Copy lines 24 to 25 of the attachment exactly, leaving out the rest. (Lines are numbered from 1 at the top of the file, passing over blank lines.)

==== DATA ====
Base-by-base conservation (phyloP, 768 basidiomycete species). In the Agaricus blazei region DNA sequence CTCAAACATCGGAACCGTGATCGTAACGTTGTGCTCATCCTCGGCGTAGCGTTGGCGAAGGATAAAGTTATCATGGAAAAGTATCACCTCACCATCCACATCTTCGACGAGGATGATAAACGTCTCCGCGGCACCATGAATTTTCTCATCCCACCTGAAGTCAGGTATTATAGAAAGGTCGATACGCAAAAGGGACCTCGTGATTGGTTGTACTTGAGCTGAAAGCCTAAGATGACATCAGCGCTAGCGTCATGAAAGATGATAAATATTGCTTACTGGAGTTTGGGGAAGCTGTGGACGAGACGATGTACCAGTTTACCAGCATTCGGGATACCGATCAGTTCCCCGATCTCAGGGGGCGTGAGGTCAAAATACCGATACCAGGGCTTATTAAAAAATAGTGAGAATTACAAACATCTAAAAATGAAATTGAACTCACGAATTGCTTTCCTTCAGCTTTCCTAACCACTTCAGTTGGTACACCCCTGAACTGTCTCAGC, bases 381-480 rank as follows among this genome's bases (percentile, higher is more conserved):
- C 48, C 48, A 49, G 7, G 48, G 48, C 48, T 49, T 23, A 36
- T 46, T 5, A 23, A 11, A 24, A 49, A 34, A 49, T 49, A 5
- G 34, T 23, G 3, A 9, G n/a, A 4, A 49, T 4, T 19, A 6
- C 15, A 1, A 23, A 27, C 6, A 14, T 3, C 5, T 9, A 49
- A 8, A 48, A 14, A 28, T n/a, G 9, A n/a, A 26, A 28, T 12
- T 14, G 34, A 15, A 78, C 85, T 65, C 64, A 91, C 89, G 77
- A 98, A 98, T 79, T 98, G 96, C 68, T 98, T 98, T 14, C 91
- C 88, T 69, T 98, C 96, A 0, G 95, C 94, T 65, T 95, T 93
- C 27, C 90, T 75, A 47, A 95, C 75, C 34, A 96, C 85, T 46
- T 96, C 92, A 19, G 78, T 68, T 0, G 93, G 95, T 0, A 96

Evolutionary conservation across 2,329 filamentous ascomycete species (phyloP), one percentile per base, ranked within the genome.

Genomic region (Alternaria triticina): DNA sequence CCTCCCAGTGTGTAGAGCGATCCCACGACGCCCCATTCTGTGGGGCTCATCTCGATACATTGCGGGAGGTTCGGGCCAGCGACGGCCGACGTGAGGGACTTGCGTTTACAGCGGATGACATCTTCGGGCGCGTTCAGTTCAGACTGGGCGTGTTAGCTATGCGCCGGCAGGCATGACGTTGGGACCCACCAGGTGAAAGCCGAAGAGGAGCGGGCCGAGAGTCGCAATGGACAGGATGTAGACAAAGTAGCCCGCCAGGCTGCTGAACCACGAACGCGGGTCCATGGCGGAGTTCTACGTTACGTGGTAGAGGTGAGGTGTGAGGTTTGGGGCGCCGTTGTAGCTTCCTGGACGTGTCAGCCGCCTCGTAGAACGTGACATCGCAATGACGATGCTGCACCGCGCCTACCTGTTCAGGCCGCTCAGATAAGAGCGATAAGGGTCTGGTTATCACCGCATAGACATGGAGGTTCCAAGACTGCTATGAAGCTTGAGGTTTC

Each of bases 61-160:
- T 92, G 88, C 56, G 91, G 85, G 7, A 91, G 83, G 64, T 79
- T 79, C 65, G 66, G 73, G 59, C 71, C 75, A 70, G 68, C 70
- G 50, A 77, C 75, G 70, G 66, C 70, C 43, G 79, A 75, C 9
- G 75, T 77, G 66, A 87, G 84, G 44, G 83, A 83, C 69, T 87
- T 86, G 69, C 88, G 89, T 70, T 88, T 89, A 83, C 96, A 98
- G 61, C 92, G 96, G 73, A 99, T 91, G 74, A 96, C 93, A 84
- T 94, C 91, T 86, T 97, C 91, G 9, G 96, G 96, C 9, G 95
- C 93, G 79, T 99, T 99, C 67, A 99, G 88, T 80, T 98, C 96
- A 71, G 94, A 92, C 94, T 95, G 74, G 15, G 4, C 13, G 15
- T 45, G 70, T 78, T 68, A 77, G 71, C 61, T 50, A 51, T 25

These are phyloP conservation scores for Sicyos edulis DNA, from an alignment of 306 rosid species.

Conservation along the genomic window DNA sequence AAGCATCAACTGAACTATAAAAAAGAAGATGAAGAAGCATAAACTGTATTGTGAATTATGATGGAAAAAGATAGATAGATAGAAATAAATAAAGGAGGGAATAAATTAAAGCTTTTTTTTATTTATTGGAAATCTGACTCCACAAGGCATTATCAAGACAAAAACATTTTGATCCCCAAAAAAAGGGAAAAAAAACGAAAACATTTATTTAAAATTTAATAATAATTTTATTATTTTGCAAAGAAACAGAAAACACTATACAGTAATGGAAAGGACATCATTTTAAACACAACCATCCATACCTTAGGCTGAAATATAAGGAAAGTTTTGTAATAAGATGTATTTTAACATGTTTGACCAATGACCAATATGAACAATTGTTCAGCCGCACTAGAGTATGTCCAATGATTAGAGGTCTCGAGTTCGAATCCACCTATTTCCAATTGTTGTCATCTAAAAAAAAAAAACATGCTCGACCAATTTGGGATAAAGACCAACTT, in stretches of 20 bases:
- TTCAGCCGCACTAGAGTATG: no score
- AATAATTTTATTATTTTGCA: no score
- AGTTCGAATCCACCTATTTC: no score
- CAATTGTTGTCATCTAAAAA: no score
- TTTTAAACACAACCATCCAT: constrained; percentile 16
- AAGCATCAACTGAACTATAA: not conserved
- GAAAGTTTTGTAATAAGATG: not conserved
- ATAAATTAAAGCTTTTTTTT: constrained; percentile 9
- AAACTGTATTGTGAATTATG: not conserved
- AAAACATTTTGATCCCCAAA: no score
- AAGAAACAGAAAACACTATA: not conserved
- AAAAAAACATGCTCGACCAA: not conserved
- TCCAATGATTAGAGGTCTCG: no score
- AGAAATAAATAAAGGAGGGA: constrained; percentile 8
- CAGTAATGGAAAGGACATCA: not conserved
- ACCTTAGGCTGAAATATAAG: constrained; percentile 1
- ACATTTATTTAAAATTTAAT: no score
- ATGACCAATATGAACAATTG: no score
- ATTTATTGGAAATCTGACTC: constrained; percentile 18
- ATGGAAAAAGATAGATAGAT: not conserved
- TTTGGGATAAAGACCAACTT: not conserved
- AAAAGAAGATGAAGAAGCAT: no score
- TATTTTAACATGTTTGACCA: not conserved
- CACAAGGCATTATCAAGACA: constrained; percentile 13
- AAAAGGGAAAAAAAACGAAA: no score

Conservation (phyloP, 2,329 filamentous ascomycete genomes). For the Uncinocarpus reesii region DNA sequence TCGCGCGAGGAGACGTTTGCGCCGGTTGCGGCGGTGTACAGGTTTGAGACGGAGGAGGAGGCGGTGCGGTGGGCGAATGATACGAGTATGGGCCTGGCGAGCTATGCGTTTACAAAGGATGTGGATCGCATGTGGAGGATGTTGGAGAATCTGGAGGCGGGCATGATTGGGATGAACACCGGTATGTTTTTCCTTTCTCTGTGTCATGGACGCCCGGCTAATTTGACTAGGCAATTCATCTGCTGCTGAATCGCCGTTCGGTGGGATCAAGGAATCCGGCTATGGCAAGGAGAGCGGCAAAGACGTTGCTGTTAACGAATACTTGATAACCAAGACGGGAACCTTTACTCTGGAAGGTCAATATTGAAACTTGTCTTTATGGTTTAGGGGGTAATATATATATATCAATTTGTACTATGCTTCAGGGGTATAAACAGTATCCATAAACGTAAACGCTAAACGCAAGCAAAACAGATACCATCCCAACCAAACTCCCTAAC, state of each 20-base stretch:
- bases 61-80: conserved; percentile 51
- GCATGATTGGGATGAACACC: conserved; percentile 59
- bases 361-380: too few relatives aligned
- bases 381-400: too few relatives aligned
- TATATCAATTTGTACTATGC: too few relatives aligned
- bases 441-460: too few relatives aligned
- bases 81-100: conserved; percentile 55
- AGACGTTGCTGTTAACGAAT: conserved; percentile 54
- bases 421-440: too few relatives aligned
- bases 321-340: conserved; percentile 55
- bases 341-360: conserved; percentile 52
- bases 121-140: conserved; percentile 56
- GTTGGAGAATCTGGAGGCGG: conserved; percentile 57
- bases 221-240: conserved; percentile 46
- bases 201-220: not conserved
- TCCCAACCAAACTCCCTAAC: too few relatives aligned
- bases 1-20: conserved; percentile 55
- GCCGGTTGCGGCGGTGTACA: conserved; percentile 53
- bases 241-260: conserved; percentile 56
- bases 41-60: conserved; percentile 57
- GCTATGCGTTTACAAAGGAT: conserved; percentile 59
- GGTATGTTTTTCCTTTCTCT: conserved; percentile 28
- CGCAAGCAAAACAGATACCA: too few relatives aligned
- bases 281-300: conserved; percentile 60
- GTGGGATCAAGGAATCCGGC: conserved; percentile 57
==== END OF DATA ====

- T 45, G 70, T 78, T 68, A 77, G 71, C 61, T 50, A 51, T 25

These are phyloP conservation scores for Sicyos edulis DNA, from an alignment of 306 rosid species.